All Those Messy Holidays

Holidays can be rough. Take today. Not all dads are awesome. Not all dads are here. Not all dads look like dads. I mean, what is a dad exactly? Okay, that’s not really where I wanted to go with this.

What holiday is rough for you? I’m a mom and like being wished a Happy Mother’s Day, but seeing pictures of people posing with their moms reminds me of all the lost conversations and experiences with my own mom. Obviously, I’m not alone in this.

But you might associate a certain holiday with loss and heartbreak or violence and fear. And on these days you might avoid (understandably so) memory-holding spaces and social media with its onslaught of other people having a wonderful time.

Some holidays are fraught with hypocrisy (Independence for some of us Day !) and historical misrepresentation or trauma (looking at you Thanksgiving) and bias (Christmas versus Eid?)

We can cue the laments of commercialization (what’s the reason for the season?) and the outrage at the timing (you’re decorating before I feel it is appropriate!) and disapproval (Satan!).

Then there are birthdays. I wished someone a happy birthday, and she said, “If you ever wish me a happy birthday, I’ll never talk to you again.” Okaaay. Point taken. Some people do not like birthdays. Other people don’t like how other people celebrate their birthdays (a birthday week? month? what?). There is the hassle of pitching in a few bucks for birthdays at the office and the peer pressure to eat dry cake with sickly sweet frosting. Never mind the discomfort of people singing the birthday song at you. (That’s not awkward at all!)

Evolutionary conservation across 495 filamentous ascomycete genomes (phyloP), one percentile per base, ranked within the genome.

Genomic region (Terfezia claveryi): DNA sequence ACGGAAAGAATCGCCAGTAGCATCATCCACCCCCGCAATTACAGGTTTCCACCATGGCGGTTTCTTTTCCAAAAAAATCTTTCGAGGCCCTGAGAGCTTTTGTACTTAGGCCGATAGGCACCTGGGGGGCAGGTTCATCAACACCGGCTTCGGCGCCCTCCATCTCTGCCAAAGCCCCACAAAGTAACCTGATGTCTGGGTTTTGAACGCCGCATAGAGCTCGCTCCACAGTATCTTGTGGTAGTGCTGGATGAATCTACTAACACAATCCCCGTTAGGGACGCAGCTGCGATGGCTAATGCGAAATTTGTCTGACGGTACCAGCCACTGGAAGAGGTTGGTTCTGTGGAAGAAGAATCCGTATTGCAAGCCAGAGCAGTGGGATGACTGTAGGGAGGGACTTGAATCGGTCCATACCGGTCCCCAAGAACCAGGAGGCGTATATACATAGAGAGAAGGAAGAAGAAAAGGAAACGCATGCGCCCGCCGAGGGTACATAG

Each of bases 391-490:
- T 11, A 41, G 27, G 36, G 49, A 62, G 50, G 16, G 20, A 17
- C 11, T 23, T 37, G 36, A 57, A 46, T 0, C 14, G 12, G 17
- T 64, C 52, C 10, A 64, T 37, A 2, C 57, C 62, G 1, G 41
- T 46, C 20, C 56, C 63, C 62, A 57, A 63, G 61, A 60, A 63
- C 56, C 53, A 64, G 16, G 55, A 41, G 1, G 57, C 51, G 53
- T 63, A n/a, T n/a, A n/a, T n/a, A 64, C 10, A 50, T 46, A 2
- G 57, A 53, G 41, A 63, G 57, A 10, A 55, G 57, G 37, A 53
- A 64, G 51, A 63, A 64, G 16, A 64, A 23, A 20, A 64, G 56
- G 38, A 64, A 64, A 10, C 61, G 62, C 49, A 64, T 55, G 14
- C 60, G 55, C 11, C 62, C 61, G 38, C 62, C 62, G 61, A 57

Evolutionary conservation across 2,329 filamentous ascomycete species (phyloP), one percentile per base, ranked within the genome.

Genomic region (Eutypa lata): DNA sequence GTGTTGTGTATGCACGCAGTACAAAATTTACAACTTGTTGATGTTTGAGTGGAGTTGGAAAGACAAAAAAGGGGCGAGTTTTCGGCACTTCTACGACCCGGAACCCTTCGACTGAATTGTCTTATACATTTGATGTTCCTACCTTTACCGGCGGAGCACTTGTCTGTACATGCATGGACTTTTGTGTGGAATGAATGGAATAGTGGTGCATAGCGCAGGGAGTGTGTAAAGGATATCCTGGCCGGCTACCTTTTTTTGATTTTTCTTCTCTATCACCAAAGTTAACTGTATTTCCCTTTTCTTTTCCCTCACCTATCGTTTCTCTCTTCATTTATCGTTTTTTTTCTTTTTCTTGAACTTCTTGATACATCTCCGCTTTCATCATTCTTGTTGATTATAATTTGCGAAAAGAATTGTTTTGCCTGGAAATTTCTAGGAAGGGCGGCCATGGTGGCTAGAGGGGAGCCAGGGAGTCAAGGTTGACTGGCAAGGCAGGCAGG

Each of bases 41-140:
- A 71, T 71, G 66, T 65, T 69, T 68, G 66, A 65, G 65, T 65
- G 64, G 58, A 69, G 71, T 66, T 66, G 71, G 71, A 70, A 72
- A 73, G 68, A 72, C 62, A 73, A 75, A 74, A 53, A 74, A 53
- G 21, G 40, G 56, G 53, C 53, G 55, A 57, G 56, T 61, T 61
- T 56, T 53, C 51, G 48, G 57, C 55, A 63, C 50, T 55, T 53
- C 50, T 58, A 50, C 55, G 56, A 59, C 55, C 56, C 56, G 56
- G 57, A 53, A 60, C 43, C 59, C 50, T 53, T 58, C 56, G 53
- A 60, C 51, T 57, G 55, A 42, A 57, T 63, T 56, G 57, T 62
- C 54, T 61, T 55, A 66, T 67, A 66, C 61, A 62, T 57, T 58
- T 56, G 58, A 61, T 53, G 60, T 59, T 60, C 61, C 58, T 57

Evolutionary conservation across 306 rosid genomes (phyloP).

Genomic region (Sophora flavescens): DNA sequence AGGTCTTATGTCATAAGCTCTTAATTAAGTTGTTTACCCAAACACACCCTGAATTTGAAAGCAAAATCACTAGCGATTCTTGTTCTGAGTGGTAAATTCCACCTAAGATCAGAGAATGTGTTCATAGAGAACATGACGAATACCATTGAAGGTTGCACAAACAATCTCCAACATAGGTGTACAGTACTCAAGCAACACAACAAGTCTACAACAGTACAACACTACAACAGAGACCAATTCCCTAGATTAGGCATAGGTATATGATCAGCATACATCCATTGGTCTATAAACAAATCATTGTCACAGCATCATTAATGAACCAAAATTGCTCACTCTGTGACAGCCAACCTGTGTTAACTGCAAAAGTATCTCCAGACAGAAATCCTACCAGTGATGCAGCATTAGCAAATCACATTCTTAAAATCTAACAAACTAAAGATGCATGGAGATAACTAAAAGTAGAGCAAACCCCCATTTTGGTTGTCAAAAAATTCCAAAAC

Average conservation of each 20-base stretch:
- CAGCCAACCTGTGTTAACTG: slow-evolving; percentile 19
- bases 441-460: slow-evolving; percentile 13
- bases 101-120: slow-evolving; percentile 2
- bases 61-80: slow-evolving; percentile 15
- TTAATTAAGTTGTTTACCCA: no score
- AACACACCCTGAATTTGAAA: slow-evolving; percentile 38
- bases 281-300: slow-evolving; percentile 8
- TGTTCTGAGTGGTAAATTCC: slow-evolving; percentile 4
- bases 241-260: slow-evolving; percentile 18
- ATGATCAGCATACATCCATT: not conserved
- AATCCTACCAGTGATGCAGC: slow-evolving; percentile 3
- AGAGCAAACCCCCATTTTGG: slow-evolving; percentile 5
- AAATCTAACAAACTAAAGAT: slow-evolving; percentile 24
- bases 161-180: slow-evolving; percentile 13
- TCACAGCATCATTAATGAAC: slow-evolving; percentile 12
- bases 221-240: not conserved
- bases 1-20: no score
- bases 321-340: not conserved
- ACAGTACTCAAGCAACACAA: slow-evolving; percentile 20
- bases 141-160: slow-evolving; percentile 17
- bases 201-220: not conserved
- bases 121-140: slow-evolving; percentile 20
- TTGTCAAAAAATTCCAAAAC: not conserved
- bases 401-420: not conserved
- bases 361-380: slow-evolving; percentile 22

Many of us feel obligated to spend money we don’t have, give gifts people don’t want, and visit with people we don’t like because we’re related one way or another. (Yes, yes, I know not all people.)

There are religions that don’t celebrate any holidays. And there are places that celebrate only holidays that honor God.

Why do we even have holidays?

I don’t know about you, but I can’t imagine a life without holidays. No sparkling lights, no pretty baubles, no special foods, no old songs, no picnics, no parades, no stories handed down, no gatherings of family or found family, no whatever else you imagine makes a holiday. (Yes, some of those things can happen without holidays, but how often would you step out of the daily grind of life if the calendar didn’t make you? And if you do, does it then become a holiday?)

I want a world with Juneteenth (also today!) and Day of the Dead.

Humans seem hardwired to want celebrations and holidays. I have nothing new to add to that conversation. Plenty of other people have studied and discussed why we do.

Holidays are messy things. They can be criticized. They can be changed and even tossed aside. (Some should be tossed aside immediately.) Many should probably be better understood.

Holidays are infuriating. They are delightful. We will love them and hate them. I don’t think it can be any other way.

What holiday do you look forward to? What holiday do you dread? What holiday should we have but don’t?


Happy Holiday! Thanks for reading.

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